We found a place for it at the head of the bed, strapped upright. Its tripod, cables and associated bit and pieces went under the bed with Donnas and pillows on one side and travel essentials like tool kits, camp chairs, axe, broom and spade on the other. Our soft clothes bags went under the dinette seat.
There is a hanging locker above the fridge and draw and cupboards under the cooking area. There are also useful deep shelves above the driving and dinette area and above the bed. At night it is 'lights out' inside with a pull up blind shutting out the windscreen, curtains all around and concertina fold away blinds for the windows on the driver and passenger side.
With the Ducato closed insect-free ventilation is via a screened wind up roof hatch and through the fly-screened sliding side window. It was enough, but leaves some doubt about hot summer nights. There is external access on the driver's side to the locker which holds the twin 4.5 litre gas bottles. There is also a 240V external power point and lockable water filler. On the passenger side there is a handy annex light. Inside in the ceiling a Coaxial TV point is well placed with a screen arm and wind-up TV antenna.
The Ducato is a seriously good front wheel drive Fiat design. The 2.8 litre turbo diesel produces heaps of pulling power with excellent economy. We topped up the 80 litre tank with 54 litres and came home with half a tank unused after more than 300km. We saw an easy 9 litres a 100km from the Ducato and we made it work. That included two hours driving in peak hour traffic, climbs to the top of both popular lookouts in hilly Eildon, highway cruising at 95 to 110kmh and hours of looking at the country.
The climb to the beautiful views from Mt Pinninger lookout showed the balance of motor and gearing at its best. The Ducato does it easy and holding third on the way down adds engine braking to the stopping power.
But handbrake starts on steep slopes are not fun. The handbrake is mounted low to the driversright and it is a dive and weave process to get it off, steer and watch the road at the same time. It also has to be off if the driver's seat is rotated for table seating or the seat catches the handbrake handle.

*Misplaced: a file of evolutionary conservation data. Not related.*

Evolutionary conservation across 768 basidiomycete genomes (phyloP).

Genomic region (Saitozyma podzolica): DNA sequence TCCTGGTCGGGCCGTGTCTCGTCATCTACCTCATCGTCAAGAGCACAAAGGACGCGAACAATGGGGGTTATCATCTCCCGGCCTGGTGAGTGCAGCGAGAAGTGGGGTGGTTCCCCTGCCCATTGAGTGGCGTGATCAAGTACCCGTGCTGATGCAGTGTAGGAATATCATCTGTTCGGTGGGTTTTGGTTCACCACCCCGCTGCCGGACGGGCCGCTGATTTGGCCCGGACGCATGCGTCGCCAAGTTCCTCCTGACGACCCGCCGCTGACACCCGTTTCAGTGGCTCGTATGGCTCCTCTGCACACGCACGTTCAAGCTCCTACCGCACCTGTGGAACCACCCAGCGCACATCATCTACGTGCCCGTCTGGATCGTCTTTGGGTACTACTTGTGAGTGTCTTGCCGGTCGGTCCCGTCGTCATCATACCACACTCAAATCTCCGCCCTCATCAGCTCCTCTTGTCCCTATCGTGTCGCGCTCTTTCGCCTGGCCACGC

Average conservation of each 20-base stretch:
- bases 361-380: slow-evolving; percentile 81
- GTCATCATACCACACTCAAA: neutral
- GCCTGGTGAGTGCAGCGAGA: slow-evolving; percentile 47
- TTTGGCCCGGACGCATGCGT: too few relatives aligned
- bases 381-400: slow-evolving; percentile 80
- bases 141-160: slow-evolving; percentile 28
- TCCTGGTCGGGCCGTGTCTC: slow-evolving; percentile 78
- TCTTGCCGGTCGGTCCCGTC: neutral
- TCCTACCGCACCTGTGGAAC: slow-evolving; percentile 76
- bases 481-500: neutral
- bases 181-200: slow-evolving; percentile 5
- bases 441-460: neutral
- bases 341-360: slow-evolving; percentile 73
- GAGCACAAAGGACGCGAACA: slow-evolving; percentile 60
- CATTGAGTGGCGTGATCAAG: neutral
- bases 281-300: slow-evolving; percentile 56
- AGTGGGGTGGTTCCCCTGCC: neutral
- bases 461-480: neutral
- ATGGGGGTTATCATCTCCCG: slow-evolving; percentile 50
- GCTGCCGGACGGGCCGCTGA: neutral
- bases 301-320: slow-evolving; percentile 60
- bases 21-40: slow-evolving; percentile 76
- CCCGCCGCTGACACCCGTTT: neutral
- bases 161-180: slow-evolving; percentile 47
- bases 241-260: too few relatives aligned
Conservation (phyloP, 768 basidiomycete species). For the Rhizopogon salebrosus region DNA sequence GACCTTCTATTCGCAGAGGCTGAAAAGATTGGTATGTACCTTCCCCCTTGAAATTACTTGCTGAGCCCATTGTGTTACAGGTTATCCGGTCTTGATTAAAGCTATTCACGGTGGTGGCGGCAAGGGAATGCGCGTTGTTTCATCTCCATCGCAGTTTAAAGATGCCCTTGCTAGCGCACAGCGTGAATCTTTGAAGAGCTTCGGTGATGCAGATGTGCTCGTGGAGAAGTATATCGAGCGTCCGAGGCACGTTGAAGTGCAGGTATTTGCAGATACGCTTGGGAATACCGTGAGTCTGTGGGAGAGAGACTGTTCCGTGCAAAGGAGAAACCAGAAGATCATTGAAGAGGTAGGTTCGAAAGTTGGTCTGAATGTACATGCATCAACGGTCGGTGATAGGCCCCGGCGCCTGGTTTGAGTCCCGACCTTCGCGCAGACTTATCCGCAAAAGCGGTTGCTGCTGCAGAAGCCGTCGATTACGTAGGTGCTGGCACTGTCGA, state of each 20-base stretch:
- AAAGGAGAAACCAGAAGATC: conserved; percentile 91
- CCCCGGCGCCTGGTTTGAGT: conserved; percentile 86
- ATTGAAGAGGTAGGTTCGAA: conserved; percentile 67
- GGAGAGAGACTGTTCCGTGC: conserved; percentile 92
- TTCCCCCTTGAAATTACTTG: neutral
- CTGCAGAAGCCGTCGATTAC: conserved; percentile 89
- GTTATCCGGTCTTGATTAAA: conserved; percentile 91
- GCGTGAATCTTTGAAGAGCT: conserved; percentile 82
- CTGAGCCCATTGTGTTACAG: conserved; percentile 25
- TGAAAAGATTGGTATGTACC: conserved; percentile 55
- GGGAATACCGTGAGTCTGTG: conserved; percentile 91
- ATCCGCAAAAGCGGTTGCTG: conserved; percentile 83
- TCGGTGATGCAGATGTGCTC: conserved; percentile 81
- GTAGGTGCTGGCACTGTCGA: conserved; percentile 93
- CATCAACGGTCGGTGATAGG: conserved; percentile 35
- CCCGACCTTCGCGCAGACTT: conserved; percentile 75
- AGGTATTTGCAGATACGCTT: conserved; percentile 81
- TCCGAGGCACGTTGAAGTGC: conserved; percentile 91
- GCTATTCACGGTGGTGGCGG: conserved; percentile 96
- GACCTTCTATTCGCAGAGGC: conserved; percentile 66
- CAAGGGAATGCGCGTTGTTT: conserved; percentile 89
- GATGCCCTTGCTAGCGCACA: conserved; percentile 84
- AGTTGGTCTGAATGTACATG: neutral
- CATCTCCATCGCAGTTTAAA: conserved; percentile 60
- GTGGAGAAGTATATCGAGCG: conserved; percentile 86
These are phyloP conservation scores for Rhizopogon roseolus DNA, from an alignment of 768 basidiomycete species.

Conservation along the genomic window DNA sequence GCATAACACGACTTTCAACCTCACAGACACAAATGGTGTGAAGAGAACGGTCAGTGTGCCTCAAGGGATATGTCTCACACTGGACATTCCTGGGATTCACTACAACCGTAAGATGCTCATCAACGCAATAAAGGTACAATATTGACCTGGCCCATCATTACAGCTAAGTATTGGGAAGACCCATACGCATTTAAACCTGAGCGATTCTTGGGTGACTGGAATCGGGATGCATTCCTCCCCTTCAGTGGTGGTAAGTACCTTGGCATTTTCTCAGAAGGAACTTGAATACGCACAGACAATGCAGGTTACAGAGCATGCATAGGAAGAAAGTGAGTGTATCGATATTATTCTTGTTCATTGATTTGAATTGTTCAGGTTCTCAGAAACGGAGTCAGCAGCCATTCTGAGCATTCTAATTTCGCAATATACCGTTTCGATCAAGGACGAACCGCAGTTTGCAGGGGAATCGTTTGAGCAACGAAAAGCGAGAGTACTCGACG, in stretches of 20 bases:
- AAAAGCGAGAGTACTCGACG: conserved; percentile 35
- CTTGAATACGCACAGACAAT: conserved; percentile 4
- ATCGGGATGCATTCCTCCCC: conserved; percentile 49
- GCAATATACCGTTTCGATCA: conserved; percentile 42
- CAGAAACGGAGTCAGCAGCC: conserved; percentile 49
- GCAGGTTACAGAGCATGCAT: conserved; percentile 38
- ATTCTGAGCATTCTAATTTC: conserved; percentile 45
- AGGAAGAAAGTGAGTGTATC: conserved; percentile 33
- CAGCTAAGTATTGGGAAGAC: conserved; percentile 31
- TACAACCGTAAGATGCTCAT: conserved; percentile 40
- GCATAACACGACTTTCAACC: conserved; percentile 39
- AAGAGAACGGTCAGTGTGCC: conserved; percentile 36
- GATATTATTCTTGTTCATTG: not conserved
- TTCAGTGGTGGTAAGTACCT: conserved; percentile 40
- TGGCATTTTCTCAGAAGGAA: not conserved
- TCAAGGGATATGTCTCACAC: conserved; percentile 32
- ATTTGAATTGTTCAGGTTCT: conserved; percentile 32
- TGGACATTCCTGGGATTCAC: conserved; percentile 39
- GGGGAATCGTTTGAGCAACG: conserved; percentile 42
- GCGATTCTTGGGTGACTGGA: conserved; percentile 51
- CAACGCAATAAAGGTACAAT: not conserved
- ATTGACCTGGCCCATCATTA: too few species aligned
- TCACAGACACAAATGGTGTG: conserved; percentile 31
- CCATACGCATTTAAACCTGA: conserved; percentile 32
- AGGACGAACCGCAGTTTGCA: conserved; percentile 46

Yes the Ducato has a commercial heritage but it is 'car-like' to drive despite being on eyeball terms with the smaller passing trucks. And from the comfortable driver's seat the commanding view is a secure, scenic improvement on the low level world of a car. The big driving mirrors give full information about what is coming up too.
The five speed manual gets around the gears well, aided by a light clutch and the stubby gear lever placed under the driver's left hand. Reverse is locked out until the release under the gear knob is pulled up.
The smooth diesel does well with the revs up around 2000 rpm, but it is not fussy about just ambling along. It will pick up its skirts if the need arises and easily keeps pace with the traffic stream. In fact it needs watching as illegal speeds can come as a surprise as the quiet diesel gets into the 'grunt' range above 2000 rpm. Towing a boat, caravan or trailer would not be a problem. Jayco says the towing capacity with trailer brakes is 2000kg.
Fifth is definitely an overdrive. And as you would expect third and fourth gears accelerate better in city driving. First is for tearing trees up by the roots or maybe ploughing.
The Ducato's song brought working memories to my retired farmer father-in-law when we stopped in the street below his hillside bedroom. He could not see the Ducato because of trees and thehill slope, but when we walked in we were greeted with - 'good choice, it is a Fiat'.
We enjoyed relaxed 90 to 110km cruising in highway running and on good bitumen country roads. The Ducato is well mannered, but it shows its 'commercial' side through the steering if it's dropped onto a loose, or rough, road shoulder.
The Ducato parks in a standard street space and fitted in nicely when we called a halt for lunch in the main street of interesting Alexandra.
In fact that is exactly what the Ducato does best - fits in.
Fiat Ducato 2.8. JTD High Roof Van
Price as tested about $80,000 on the road. Improvements to the range has also brought a wider price range starting from about $69,000 (On road costs extra) at the Leisurefest at Melbourne's Sandown Racecourse from Friday, Sept. 30 to Sunday October 2.
Gross Vehicle Mass - 3510kg.
Length - 5599mm.
Width - 2500mm.
Height - 2470mm.
Engine -2.8 litre, 4-cylinders in-line SOHC 2 valves per cylinder, turbocharged diesel.
Max torque - 300Nm at 1800 rpm.
Max power - 94kW at 3600 rpm.
Front Wheel Drive.
Fuel capacity - 80 litres.
Transmission - 5-speed manual.
Four wheel disc brakes.
Steering - rack and pinion, power assisted.
Turning circle - 13.7m.
Recommended towing capacity - with trailer brakes 2000kg.
Recommended towing capacity - without trailerbrakes 750kg.
Warranty - 3yr/180,000 km* / * Roadside Assist.
Builder - Motorhomes by Jayco